The Hancock street place was more of a studio than an apartment. The only window opened onto the alley behind the building, and you could time noon from when the sun lit up that window. But it was a step up from the rented room I had been in the month before. It was cheap and cheap was what I could afford.
It’s Sunday morning. I sit on the bed, running some simple scales on the guitar for flexibility. It was what I could afford in the confines of an apartment without a radio, television, or other entertainment.
A group of friends had run off to Cambridge for breakfast, but I had begged off because payday wasn’t till Friday. In the meantime, I had ten dollars to cover everything. My friends liked me but were not so well off themselves to pay for the meal.
I switched to chord progressions and let the chords take my hands where they would. In times like this, I wished things happened as they did in the fantasy and sci-fi novels. A luminous door would open, and I’d be invited to a world of opportunity and adventure.
When the knock came, I gladly put aside the guitar and went to the door. There was my next-door neighbor, Peggy. Our apartments shared a common kitchen, and we only saw each other when we met in the kitchen.
I’ll keep this story PG, but there she stood, all five foot two of blonde beauty asking, “Wes, how does this look on me?” Well, how does any costume made to be stripped off a beautiful woman in layers look to a twenty-one-year-old heterosexual male? Peggy was an exotic dancer and asked my opinion on new outfits. Some of the males reading this might think I was lucky, but this was stressful because the chances of Peggy and I having a meaningful relationship were nil. However, I helped gauge the male reaction to her costumes and her dance moves just by her reading my face and body language. I was a captive audience.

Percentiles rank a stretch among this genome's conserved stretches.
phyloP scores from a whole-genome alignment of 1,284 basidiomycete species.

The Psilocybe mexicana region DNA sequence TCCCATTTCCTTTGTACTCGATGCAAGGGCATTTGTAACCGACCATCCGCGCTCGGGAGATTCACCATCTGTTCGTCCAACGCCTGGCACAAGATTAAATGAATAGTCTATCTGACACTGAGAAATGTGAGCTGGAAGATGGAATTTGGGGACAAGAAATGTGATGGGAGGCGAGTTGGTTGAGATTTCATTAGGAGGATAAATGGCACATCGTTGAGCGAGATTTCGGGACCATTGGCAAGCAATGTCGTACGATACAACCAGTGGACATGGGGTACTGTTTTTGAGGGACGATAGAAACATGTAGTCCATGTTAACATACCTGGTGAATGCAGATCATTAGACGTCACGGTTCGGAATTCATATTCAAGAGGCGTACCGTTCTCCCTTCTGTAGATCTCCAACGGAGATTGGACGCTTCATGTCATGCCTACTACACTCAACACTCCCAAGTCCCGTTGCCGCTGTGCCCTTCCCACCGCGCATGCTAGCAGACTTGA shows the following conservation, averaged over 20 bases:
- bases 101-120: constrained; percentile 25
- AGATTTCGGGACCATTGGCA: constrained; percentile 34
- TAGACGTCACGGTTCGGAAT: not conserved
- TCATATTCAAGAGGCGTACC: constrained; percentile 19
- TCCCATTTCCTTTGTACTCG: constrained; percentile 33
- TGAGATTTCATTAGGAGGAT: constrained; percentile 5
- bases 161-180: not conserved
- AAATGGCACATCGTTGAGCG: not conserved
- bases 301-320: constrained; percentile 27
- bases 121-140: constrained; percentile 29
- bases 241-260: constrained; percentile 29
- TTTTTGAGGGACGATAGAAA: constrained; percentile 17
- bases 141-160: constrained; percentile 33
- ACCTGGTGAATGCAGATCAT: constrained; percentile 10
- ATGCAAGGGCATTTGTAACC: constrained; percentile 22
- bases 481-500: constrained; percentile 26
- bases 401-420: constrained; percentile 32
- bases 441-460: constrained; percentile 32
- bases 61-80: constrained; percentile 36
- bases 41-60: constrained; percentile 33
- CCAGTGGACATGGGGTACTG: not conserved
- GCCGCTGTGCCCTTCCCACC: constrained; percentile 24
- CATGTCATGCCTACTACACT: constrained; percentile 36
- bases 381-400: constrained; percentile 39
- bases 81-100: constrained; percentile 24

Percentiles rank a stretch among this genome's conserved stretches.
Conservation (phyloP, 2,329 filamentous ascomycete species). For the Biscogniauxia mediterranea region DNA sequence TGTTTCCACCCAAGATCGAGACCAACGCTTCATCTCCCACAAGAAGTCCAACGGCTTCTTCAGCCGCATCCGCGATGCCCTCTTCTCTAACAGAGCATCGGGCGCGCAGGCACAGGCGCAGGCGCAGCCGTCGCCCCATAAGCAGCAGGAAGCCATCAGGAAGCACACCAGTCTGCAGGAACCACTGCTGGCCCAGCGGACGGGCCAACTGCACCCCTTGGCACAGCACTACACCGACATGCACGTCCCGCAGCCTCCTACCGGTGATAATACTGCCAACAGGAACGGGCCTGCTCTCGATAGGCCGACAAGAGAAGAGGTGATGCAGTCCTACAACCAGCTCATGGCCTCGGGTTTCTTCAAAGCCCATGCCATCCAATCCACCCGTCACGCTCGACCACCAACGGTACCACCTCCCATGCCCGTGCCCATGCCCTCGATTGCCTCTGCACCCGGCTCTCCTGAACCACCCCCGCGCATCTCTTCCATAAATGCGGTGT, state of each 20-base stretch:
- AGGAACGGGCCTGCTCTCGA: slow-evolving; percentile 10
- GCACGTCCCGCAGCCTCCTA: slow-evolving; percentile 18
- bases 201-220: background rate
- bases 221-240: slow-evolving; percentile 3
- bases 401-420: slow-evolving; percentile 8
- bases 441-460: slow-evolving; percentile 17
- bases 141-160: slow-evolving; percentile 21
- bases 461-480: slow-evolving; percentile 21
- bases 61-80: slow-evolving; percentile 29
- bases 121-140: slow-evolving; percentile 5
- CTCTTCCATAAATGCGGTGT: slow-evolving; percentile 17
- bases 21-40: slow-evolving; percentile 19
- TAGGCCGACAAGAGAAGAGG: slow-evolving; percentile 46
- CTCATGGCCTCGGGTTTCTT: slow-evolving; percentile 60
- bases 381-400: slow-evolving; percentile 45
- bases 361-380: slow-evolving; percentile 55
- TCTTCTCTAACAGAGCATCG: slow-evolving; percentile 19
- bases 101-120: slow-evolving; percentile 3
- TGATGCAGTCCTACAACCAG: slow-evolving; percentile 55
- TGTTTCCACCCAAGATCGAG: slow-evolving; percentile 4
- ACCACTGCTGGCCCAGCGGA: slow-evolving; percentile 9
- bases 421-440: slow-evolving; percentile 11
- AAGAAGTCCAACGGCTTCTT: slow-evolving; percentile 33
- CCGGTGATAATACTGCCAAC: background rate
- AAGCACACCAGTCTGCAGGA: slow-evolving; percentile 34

Peggy had killed several developing relationships when visiting girlfriends had been there while Peggy sought my opinions. It wasn’t so much that Peggy was seen as competition as the whole thing of an exotic dancer asking their prospective boyfriend for his opinion was not seen a being harmless, it was a relationship killer.
So there she stood in some little sheer thing I could not look away from. She then did something unexpected and offered me a cup of coffee. Over coffee, she told me she was moving but wanted to thank me for my support in the several months we had been neighbors. She then whipped out a photo of herself in very little and signed it ” to Wes, with great love, Lulu.” It seemed that she danced under the professional name of Lulu. Then, reaching over and kissing me, she again told me what a great neighbor I had been.
Since my financial abilities did not extend far enough to own a simple AM/FM radio, I wasn’t in a position to follow the career of Lulu, even if I had the hankering to do so. So she rapidly faded from memory.
The photo lingered long enough to go through multiple moves, shipment to Philly for grad school, and shipment back. It eventually became lost in one of my files. I came across it the other day while sorting out old photos and purging old tax documents. There she was, just as she had looked over fifty years ago—five foot two, blonde, and in some skimpy outfit.
OK, I ran to the computer, Googled her, and looked her up on Facebook – married to some Boston Mob prince, divorced, and living in Boca Raton with her five poodles. So Peggy had managed to orchestrate an exemplary life for herself.
I couldn’t quite bring myself to toss the photo, so back into the folder, it went. But, on consideration, I’d like to think that my fashion advice had something to do with Peggy’s success.